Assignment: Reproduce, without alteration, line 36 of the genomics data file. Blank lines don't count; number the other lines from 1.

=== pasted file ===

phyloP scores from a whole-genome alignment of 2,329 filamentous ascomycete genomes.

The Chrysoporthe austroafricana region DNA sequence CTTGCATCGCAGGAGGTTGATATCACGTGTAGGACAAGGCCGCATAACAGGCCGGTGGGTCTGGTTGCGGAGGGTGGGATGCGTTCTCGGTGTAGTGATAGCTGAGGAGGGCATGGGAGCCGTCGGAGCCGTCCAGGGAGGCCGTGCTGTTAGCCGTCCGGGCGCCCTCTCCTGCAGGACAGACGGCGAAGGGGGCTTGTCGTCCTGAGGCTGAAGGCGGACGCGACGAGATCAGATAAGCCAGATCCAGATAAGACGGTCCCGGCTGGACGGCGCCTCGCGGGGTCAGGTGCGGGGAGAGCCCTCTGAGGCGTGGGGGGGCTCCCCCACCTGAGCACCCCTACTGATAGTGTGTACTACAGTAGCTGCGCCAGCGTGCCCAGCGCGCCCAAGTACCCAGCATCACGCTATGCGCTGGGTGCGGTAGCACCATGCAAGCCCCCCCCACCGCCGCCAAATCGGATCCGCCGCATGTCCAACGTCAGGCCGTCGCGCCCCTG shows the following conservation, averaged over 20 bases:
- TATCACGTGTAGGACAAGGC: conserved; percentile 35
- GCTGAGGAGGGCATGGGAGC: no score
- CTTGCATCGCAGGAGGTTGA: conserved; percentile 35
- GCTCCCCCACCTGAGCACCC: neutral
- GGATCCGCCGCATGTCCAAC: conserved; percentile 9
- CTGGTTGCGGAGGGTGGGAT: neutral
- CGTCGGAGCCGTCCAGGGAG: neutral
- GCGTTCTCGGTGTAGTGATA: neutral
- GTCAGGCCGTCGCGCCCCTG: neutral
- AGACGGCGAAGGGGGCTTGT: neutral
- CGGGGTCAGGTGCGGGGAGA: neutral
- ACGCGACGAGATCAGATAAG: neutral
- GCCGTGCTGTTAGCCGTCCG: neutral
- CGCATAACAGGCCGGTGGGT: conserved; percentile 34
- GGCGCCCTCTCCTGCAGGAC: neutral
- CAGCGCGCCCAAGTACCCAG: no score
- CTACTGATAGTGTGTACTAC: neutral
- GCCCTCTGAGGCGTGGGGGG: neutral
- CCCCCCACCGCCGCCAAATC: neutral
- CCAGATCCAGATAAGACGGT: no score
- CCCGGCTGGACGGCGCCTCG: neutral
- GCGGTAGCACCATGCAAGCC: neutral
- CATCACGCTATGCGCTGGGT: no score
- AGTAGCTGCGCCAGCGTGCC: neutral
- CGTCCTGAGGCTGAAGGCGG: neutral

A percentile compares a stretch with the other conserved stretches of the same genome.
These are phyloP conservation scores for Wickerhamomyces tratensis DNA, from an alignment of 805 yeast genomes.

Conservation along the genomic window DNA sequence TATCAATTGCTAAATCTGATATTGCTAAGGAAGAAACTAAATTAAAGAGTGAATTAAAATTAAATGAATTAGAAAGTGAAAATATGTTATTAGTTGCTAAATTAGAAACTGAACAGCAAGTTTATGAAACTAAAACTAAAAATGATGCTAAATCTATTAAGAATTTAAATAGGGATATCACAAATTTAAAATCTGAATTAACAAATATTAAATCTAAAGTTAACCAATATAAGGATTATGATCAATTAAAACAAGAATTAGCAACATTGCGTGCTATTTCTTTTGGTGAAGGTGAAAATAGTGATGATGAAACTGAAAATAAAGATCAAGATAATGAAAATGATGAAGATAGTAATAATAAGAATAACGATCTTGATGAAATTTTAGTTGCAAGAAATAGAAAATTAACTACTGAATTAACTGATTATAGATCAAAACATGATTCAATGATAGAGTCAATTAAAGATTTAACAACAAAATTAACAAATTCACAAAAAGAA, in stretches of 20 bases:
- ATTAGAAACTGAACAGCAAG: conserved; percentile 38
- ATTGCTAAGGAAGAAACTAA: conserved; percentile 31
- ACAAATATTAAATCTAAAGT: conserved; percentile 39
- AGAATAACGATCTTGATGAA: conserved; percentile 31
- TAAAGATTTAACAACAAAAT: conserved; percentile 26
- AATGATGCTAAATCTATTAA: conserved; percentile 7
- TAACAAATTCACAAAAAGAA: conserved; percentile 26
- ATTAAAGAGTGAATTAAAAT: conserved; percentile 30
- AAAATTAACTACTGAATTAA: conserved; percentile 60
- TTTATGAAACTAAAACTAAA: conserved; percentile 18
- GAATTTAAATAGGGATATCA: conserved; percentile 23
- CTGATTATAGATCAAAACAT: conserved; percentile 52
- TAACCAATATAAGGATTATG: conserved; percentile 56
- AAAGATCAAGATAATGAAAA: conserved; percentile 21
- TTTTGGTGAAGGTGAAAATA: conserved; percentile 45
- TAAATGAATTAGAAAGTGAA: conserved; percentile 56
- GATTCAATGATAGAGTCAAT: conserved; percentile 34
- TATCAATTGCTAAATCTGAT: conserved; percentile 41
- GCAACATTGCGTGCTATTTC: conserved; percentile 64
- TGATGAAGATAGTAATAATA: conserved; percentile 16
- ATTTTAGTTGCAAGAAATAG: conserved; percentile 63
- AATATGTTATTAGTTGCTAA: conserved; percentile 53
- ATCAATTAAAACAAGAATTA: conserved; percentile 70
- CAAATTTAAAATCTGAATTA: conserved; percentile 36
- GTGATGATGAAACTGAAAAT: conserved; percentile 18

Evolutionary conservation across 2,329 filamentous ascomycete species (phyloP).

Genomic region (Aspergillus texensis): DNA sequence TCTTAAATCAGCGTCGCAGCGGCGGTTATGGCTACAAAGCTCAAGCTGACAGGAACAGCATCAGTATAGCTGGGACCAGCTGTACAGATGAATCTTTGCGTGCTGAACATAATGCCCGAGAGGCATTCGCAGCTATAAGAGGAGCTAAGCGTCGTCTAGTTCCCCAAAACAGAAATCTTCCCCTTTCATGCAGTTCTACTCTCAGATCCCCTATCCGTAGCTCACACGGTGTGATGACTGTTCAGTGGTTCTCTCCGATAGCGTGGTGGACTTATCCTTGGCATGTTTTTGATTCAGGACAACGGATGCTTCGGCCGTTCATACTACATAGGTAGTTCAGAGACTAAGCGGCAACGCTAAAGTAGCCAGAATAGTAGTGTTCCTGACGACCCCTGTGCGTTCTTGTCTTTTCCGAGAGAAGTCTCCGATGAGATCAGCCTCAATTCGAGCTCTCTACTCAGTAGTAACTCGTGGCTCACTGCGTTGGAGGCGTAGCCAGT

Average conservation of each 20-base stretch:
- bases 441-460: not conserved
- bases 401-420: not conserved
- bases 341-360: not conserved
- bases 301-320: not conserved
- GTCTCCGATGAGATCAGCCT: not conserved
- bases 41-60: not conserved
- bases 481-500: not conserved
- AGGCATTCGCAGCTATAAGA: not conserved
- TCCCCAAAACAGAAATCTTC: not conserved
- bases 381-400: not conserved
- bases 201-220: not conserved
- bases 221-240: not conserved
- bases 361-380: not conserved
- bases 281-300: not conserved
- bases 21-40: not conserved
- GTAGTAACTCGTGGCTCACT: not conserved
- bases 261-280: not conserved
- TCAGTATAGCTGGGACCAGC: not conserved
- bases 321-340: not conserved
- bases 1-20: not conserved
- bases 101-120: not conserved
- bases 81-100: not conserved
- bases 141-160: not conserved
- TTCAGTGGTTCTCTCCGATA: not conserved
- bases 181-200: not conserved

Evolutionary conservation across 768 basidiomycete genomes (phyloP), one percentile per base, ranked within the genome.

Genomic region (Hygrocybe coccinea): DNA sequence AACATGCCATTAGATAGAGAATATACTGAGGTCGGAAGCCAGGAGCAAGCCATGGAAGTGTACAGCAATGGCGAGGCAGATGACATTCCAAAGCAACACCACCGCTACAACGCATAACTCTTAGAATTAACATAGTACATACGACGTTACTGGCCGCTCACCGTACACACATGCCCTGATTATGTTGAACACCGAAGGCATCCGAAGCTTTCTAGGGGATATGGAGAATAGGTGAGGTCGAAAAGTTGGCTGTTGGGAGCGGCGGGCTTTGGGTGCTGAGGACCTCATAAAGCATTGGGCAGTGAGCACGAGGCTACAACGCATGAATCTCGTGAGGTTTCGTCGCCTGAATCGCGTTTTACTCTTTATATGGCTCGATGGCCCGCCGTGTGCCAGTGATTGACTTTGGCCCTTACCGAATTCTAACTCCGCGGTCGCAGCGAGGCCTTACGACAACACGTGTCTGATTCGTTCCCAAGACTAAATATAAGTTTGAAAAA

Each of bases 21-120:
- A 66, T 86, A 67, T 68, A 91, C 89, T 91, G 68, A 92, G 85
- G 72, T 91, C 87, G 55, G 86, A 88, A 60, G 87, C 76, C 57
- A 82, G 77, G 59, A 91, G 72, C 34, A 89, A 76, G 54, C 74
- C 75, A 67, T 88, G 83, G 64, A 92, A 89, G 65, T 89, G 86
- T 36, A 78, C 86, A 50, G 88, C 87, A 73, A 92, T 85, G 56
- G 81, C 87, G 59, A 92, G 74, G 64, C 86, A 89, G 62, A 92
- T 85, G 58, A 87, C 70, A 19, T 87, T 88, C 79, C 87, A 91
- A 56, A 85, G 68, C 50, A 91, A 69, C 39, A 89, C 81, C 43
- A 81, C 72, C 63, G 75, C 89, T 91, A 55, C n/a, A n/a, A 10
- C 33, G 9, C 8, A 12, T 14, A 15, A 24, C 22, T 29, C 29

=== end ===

- AATGATGCTAAATCTATTAA: conserved; percentile 7